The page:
Rijkswaterstaat (RWS) is the Netherlands main agency for design, construction, management and maintenance for waterways and infrastructure. Their mission is to promote safety, mobility and quality of life in the Netherlands. They are the masterminds behind some of the most prestigious water projects in the world. In a recent panel discussion with some of the project leaders at RWS, they told us about some of their latest projects and how SAS is helping fulfill the RWS mission to keep the Netherlands’ waterways safe and efficient.

Learn more about Rijkswaterstaat

Meet the Panel

                                                                                                                                          

Q: Can you introduce us to Rijkswaterstaat? What are you working on today?

Rob Michels: RWS is a part of the Dutch government. We oversee roads and, most importantly, the water system. That’s essential for us. A large part of the Netherlands is below sea level, so it's a very important task to keep us safe. Because water is such an unpredictable environment, we have lots of sensors and data. In the past, we had lots of data collection solutions for each system including real-time and video sensor data. Having so many solutions became overwhelming, and in 2018 we decided it was time to have only one data collection system. This system is what we are talking about today.

Q: What is the role of SAS in the product?

Rik de Ruiter: SAS’ role was really on the analytics side. One of the main parts we looked at was the LIDAR system. A LIDAR system generates tremendous amounts of data — up to about 655,000 data points per second. So, while we had plenty of data, we had to ask, “How do you translate that data into insights?” That’s where SAS came in. SAS can translate that data and make it very easy for us to be able to gather comprehensive insights. One thing a lot of people might not realize is that the data needs to be analyzed right away, otherwise it’s useless. SAS allows the translation to be done immediately so we can benefit from all our incoming information.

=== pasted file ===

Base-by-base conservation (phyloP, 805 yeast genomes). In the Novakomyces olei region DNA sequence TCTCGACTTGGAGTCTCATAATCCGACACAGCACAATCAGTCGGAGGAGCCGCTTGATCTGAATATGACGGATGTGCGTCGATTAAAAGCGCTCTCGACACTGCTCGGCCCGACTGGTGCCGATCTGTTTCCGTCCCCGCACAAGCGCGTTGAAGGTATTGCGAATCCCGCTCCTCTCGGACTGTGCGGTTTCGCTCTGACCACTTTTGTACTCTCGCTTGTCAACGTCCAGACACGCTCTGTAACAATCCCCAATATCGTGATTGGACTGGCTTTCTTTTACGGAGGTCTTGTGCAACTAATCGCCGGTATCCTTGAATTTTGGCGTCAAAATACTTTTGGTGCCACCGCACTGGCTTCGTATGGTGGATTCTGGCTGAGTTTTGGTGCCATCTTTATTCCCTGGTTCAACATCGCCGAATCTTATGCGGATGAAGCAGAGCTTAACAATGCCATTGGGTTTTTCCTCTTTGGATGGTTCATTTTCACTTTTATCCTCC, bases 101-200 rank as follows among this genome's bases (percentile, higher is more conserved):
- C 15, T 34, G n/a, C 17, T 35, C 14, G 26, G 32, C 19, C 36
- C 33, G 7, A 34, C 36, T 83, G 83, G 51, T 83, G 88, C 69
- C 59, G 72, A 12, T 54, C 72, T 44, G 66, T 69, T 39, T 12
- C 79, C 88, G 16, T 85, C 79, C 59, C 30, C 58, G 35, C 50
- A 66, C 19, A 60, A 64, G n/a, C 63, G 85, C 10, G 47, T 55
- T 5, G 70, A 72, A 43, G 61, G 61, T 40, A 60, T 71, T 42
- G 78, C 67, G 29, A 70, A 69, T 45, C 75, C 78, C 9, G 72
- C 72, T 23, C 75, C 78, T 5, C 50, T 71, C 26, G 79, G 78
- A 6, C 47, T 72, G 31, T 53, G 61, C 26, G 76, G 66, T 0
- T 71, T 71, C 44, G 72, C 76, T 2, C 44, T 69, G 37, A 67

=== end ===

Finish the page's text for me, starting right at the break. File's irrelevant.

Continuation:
Q: What applications do you see for this technology?

Kasper van Beem: Rob [Michels] was getting a lot of attention with all his data-combining products, so as he gets more requests, we're tying all different kinds of technologies together. These technologies, with the help of event-stream processing, make it possible to combine different data streams that, five years ago, people didn't even think of combining. We are even currently working on expanding the technology to road systems and expanding the water system capacity.

Q: What is SAS Event Stream Processing and how does it work at the Edge?

Figure 1. SAS streaming analytics at the edge

Rik de Ruiter: SAS® Event Stream Processing is all about real-time analytics. Edge devices are basically a minicomputer and can process thousands of data points. So, deploying the analytics gained from SAS Event Stream Processing on the edge devices allows for large amounts of data to be processed very quickly.

Rob Michels: To create an overarching monitoring of all the data sets together, we created a data store using SAS Event Stream Processing. We did this because we didn’t want to develop software, we want to configure it. We wanted to innovate solutions quickly for use-cases. In the older environments, when you add in a sensor or solution, it would take a long time before you got any data out of it. Now, our use-cases take a couple of weeks versus half a year.

Q: What is a current use case?